The debut of Marvel Studios‘ Loki, one of Marvel’s most highly-anticipated series on Disney+ to date, is almost here and for fans of the Marvel Cinematic Universe, getting to see an expanded take on Tom Hiddleston’s Loki is something very much worth looking forward to. The series is set to offer fans more of the beloved God of Mischief, but with the added twist of the chaos of continuity. After all, the events of Avengers: Infinity War saw Loki’s demise and Avengers: Endgame saw a past version of Loki make off with the Tesseract, and now the timeline’s continuity is going to play into the events in a major way. The series will also offer an opportunity to dig into Loki as a character in ways the MCU hasn’t yet done, which makes it a perfect time to get reacquainted with the character and his comic book background.
Loki, as the character fans know and love, first debuted in Marvel Comics in Journey Into Mystery #85 from October 1962 as created by Stan Lee, Larry Lieber, and Jack Kirby. The “character fans know and love” distinction is important to note because Loki has an interesting history in comics. The character, as a mythical figure, actually predates the version in Marvel Comics with an appearance in Timely Comics’ publication, Venus #6 from August 1949. In that appearance, Loki was a member of the Olympian gods exiled to the Underworld. In the Journey into Mystery appearance, Loki was introduced not as an Olympian god, but as one of Thor‘s arch-nemeses.
Over the years, Loki has remained one of Thor’s main nemeses, but his story has fleshed out to where the character is more than just an antagonist. The son of the king of the Frost Giants, Laufey, Loki was smaller than the other Frost Giants, something that prompted Laufey to keep him hidden from the others. When Odin found the child Loki leading the Asgardians into battle against the Frost Giants and killing Laufey, the King of Asgard took him in and raised him alongside his biological son, Thor.
Growing up, Loki was different from Thor and the people of Asgard treated the two boys accordingly. While Thor was large and strong, Loki was smaller and weaker, making up for what he lacked in those areas with his skills as a sorcerer. Resentful of things, Loki leaned into his talent for mischief as an adult, and eventually, that fed into a need for power with his schemes frequently turned toward Odin and Asgard, though he also turned his attention to Earth as well, bringing him into clashes with Earth’s Mightiest Heroes, the Avengers which Loki inadvertently helped create as a team when he manipulated the Hulk in an attempt to lure Thor to Earth in Avengers #1 (September 1963).
While comics have countless stories of Loki as an antagonist, the character overall is one with a lot more complexity and nuance, particularly in the modern era. In the Seige storyline, Loki initially manipulates Norman Osborn into leading an all-out assault on Asgard (which, at that time, was located within the United States), but ends up repenting as the Void battles the Avengers. Loki begs Odin to let him use the Norn Stones to give the heroes a power boost that will give them the strength to win, but when the Void realizes the enhanced power is coming from Loki, the Void kills him and it’s Loki’s sacrifice that spurs the others on to victory (Siege #4).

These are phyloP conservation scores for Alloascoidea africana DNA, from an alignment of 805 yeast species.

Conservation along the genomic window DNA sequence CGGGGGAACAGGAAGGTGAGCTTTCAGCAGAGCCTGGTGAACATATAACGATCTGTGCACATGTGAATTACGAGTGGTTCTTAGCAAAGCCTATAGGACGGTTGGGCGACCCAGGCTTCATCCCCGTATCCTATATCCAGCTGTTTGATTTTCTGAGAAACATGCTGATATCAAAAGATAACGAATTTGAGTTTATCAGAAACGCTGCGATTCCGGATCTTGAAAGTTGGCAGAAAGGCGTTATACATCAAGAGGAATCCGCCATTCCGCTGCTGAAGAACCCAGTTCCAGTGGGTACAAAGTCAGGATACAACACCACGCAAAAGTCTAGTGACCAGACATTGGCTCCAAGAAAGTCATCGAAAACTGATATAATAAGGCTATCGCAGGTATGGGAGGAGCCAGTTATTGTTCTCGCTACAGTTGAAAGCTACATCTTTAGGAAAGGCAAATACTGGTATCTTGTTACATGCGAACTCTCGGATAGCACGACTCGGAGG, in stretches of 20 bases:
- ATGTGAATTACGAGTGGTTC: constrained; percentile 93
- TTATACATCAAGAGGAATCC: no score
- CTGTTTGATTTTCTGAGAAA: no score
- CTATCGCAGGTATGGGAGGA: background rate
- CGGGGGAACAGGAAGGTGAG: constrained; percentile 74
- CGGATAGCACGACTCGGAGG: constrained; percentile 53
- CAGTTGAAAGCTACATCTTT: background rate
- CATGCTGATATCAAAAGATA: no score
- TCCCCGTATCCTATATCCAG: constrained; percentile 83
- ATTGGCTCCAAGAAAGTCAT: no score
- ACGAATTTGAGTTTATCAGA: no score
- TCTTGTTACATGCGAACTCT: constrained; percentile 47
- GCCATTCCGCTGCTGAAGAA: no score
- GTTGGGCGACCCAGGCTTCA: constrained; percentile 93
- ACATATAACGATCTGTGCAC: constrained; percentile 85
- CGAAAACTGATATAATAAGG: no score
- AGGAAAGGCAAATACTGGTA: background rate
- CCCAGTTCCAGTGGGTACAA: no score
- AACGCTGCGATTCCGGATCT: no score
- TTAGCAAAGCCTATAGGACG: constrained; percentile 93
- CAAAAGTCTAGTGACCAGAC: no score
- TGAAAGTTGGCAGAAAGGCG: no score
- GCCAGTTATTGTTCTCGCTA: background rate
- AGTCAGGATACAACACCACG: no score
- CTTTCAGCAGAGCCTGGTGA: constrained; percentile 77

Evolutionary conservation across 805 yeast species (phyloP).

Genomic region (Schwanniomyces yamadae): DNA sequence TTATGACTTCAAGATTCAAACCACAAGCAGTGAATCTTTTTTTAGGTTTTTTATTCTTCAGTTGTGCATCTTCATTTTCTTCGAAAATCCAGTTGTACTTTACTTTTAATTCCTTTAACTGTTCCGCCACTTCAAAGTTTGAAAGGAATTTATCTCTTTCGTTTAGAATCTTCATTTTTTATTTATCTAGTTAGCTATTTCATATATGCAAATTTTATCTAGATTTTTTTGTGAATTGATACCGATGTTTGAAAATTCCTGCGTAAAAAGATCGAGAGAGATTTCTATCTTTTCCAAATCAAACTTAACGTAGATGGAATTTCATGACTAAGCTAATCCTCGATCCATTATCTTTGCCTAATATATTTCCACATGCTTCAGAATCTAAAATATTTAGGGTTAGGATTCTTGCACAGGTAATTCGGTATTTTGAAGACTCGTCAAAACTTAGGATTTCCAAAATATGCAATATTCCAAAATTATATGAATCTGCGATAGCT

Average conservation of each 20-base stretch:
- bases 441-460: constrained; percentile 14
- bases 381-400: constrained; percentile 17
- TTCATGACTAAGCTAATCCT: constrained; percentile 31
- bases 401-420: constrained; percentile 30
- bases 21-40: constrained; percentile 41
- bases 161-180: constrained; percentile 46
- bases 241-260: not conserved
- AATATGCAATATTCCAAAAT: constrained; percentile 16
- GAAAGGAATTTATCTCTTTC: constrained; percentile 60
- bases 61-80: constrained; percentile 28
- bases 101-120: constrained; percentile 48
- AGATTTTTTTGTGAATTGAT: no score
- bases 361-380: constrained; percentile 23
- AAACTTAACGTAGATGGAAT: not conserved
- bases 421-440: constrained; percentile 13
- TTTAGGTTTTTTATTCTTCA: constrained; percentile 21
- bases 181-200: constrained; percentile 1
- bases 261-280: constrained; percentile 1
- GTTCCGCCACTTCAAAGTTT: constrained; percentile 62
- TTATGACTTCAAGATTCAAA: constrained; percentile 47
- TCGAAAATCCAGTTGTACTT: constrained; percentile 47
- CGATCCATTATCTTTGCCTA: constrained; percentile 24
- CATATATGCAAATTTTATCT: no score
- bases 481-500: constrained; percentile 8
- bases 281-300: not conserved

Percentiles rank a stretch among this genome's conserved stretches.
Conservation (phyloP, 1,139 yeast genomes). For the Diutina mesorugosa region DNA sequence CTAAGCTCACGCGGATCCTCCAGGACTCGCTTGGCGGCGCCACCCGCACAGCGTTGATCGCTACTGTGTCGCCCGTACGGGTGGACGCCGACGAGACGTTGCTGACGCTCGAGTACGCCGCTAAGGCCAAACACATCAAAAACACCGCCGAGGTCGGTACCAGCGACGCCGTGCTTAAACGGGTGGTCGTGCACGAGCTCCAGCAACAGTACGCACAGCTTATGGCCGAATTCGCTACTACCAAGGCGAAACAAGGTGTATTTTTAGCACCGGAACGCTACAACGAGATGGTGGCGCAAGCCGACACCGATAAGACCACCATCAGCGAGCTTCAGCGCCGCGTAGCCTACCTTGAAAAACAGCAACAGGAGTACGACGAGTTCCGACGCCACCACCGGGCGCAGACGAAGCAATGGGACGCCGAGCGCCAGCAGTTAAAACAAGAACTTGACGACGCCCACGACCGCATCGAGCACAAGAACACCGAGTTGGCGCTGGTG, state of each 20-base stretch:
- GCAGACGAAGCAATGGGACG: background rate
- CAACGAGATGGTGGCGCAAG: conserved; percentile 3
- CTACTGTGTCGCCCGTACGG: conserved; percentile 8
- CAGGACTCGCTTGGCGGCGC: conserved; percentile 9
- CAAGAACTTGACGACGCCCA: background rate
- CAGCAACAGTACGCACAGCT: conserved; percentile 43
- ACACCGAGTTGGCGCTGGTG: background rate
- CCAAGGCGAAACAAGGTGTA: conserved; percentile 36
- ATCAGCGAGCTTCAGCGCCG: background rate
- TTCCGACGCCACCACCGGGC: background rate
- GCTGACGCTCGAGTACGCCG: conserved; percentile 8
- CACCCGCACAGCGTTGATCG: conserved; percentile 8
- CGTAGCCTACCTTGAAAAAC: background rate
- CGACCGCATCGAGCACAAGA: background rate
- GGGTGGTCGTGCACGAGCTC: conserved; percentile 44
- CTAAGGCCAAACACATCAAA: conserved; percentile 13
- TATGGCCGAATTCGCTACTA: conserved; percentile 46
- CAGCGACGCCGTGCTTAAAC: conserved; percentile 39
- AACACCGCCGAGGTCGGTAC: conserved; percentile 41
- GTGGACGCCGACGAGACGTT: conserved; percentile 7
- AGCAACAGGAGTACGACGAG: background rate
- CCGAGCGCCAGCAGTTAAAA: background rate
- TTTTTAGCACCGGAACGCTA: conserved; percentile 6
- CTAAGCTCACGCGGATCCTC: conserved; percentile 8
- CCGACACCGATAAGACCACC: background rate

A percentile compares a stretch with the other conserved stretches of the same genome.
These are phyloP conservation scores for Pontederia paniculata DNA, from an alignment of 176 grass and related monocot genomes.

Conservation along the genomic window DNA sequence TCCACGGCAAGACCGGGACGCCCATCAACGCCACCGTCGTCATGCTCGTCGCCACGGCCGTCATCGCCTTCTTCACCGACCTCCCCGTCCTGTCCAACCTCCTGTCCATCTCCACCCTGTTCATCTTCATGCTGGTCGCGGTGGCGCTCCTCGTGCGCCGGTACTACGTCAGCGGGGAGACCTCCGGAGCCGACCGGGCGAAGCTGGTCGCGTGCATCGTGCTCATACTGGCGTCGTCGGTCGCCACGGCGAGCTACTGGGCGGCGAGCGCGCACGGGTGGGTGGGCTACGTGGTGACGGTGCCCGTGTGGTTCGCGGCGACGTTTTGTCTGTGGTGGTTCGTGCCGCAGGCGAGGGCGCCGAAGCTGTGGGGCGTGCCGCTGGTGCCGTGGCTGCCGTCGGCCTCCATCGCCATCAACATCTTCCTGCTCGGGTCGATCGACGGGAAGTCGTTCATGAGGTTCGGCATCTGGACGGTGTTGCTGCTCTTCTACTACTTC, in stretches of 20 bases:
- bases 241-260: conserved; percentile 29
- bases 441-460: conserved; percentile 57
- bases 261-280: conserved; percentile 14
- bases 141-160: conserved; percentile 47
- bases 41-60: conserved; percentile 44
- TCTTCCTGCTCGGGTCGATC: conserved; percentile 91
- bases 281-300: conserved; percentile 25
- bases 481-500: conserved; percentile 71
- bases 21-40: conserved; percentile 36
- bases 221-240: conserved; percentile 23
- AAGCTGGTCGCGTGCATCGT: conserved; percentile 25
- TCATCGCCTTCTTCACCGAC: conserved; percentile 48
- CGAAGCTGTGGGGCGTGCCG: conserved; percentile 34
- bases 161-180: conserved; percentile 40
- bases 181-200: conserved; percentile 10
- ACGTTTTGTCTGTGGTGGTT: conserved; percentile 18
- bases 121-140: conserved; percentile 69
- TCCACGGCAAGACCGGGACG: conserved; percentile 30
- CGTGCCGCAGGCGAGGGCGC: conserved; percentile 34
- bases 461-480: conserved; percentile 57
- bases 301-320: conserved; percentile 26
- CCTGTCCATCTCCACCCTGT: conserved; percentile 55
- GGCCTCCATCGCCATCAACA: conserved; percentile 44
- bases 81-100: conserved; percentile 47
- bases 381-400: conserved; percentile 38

That incident also leads to the resurrection of Loki as Kid Loki. Kid Loki ends up joining the Young Avengers in 2013, though there is an internal conflict for Loki over his various selfish and nefarious actions across his history. It’s that conflict that leads into a storyline that has been widely theorized will be a major influence on the upcoming Disney+ series: Loki: Agent of Asgard. The 17-issue series written by Al Ewing sees Loki tasked by the All-Mother to protect Midgard and for each task he performs for her, one of his past crimes and wrongdoings is wiped out of existence. What’s notable about this series is that it sees Loki deal with an alternate future version of himself, the villainous King Loki.
While it’s not an exact match to what we’ve seen teased thus for of the Loki Disney+ series, the idea of Loki having to work to set things right feels (in this case with the Time Variance Authority involved as Loki has to clean up the mishaps caused by his use of the Time Stone) like something that will have great storytelling potential in the live-action series.
With a rich and complicated comics history that sees the character in nearly every imaginable light from villain to hero to self-centered schemer to selfless brother — and not to mention various forms like Kid Loki, Lady Loki, and more — it will be interesting to see exactly where Loki takes everyone’s favorite trickster next. But one thing is for sure, Loki is a character that will keep fans on his toes, both on the page and on the screen.
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